By Rhonda Glenn, USGA
The Honors Course
The Pete Dye-designed layout has received universal acclaim from the players in this field. Former champion Carolyn Creekmore said, “It’s one of my all-time favorites. It’s just perfect. I don’t think there’s a bad hole out here.” Defending champion Mina Hardin said, “I love the course. It sets well to my eye.” The 1972 U.S. Women’s Amateur champion, Mary Budke, said, “The course suits my eye. There’s a lot of room, so I drive it well.” Two-time USA Curtis Cup player and 2012 Curtis Cup captain Pat Cornett said, “It’s got shots out there that are risk-reward. You could compare it to Pebble Beach.”
Susan Rheney, 52, of Greensboro, Ga., didn’t need her MBA from Harvard University to see the parallels between her performance in this year’s championship and last year’s. In 2010, Rheney said she was three holes down after four holes in every match, yet still made the round of 16. In this championship, Rheney faced 2009 champion Sherry Herman in her first match. Herman was 4 up through nine holes but Rheney thought, “I’ve done this before. I just have to keep playing. I’m nobody, so I have nothing to lose.” Rheney defeated Herman on the 19th hole. Now she’s a quarterfinalist.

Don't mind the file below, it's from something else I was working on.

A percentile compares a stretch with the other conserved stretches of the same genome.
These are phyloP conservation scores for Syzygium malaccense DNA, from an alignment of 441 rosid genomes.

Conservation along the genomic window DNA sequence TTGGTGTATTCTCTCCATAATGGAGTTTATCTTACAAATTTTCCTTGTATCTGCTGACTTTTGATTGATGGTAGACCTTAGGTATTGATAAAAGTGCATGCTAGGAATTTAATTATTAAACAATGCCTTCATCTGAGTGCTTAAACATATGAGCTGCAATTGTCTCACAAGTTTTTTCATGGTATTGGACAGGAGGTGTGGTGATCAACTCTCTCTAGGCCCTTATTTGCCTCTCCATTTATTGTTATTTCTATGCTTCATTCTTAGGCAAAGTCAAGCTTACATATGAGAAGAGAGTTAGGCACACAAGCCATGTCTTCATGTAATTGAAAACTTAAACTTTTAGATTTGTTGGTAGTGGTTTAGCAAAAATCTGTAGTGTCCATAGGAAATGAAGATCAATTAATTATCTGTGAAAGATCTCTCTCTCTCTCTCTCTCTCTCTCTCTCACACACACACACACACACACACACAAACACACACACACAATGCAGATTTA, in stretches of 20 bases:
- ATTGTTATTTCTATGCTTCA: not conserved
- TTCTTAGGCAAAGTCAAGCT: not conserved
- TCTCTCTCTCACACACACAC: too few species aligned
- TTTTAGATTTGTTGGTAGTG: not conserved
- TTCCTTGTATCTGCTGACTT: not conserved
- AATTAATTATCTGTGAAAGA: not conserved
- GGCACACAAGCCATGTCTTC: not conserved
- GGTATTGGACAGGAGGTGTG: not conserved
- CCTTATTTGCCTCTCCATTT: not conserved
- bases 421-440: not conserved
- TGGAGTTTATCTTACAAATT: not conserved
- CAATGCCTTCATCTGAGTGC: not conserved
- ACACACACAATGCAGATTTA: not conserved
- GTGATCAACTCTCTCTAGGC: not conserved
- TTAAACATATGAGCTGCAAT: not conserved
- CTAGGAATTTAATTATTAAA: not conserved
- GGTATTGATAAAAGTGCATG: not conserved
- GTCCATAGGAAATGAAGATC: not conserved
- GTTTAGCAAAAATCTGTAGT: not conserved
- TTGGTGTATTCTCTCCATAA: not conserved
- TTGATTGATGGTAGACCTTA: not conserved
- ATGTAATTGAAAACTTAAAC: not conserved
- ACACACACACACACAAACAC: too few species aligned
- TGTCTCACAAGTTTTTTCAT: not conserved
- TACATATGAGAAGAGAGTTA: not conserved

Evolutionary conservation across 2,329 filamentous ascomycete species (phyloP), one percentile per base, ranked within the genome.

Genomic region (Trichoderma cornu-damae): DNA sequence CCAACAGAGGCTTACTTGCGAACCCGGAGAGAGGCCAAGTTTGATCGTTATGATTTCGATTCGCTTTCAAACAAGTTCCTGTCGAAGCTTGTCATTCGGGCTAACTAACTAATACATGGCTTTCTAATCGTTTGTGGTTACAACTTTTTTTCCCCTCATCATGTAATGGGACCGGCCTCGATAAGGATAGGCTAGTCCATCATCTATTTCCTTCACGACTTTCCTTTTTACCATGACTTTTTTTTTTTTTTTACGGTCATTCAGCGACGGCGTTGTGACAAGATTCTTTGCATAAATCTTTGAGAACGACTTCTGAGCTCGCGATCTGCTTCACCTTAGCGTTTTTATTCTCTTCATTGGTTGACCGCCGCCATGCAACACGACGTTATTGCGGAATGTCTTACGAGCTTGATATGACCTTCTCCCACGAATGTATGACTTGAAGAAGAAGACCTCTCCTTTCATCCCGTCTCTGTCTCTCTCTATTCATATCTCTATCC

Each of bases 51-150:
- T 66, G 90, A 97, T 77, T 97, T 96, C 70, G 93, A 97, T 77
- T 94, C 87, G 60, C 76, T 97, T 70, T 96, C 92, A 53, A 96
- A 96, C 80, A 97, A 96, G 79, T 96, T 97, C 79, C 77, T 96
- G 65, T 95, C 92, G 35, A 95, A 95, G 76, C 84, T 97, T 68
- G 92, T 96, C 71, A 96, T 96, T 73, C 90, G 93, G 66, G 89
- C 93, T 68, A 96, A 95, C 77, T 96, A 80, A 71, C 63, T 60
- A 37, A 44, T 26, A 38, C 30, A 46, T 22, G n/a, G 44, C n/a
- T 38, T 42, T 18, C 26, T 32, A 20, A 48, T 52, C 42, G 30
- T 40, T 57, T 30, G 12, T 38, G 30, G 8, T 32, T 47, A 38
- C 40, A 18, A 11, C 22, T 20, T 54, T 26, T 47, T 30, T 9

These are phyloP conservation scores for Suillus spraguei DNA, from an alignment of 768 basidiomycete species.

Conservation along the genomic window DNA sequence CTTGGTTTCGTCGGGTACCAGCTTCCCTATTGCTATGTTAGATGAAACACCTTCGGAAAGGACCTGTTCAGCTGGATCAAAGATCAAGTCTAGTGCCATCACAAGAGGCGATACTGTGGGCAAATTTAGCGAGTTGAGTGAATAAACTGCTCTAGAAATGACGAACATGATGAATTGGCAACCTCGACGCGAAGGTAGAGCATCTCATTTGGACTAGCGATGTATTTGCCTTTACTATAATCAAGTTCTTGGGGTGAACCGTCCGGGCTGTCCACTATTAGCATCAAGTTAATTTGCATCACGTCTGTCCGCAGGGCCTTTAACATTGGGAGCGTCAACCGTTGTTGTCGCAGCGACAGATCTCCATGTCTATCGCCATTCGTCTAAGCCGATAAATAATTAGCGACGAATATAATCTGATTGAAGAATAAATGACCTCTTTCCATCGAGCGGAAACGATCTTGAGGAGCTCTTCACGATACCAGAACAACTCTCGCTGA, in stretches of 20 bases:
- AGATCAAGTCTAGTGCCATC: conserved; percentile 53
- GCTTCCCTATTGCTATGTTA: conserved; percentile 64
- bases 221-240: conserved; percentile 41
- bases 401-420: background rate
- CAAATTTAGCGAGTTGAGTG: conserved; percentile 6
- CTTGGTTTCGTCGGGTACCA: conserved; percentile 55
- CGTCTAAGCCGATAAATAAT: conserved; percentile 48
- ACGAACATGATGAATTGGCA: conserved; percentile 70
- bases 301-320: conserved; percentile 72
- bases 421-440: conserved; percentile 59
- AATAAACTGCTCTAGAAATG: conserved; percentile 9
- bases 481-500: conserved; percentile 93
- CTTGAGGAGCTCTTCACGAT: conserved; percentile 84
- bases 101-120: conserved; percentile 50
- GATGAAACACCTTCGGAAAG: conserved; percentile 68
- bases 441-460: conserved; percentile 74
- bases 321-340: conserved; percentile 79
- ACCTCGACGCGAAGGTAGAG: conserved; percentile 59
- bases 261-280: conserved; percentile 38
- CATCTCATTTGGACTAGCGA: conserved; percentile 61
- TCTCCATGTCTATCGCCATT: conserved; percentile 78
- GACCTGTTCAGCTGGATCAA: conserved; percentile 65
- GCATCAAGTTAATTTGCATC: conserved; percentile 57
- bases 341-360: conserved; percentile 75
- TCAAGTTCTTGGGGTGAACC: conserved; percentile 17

In the Committee Family
Along with the USGA staff, the Senior Women’s Amateur Championship Committee is dedicated to running a wonderful championship. Committee members come from all over the United States and pay their own expenses to serve as Rules officials and do the myriad tasks that make this championship one of the best. Some two decades ago, Claire Candler, a friend from Sea Island, Ga., was a dedicated member of the Senior Women’s Amateur Committee. Candler has since passed away but her daughter, Claire Carruth, also of Sea Island, is carrying on her work. Carruth is the second generation of her family to serve on the committee.
Doctors In The House
Three physicians made the cut for match play: Angela Stewart, an obstetrician from Greenville, S.C., lost in the first round. Pat Cornett, a hematologist oncologist from Mill Valley, Calif., lost in the second round in an extra-hole match. Mary Budke, past U.S. Women’s Amateur champion and an emergency room physician who has recently retired, made it all the way to the third round before losing.